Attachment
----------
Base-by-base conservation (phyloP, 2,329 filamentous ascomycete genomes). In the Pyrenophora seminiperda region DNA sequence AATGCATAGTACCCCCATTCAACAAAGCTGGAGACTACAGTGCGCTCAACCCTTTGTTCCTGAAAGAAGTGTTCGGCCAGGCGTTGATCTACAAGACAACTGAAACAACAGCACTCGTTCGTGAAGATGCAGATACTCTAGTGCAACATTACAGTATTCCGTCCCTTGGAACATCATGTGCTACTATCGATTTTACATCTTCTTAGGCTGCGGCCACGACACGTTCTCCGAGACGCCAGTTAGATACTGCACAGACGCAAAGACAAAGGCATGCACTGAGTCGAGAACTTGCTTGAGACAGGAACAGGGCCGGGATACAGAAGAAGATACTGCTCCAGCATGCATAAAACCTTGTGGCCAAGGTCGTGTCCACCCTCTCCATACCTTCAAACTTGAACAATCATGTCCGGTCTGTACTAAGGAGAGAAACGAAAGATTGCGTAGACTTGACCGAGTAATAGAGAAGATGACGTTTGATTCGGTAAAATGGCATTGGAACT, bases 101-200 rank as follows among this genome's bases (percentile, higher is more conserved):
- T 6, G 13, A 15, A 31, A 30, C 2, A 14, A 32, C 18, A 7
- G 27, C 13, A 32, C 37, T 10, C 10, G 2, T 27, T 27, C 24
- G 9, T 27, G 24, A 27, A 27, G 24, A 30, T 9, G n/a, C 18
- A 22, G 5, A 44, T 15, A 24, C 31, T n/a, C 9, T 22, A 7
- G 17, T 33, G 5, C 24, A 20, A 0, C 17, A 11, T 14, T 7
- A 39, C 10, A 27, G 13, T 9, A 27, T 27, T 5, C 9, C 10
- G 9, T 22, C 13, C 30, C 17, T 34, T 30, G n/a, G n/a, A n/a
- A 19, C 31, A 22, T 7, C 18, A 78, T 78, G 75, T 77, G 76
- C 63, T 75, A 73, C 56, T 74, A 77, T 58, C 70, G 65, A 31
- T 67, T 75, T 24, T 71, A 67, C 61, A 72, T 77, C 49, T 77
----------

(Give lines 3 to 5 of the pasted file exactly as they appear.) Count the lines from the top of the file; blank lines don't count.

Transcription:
- G 27, C 13, A 32, C 37, T 10, C 10, G 2, T 27, T 27, C 24
- G 9, T 27, G 24, A 27, A 27, G 24, A 30, T 9, G n/a, C 18
- A 22, G 5, A 44, T 15, A 24, C 31, T n/a, C 9, T 22, A 7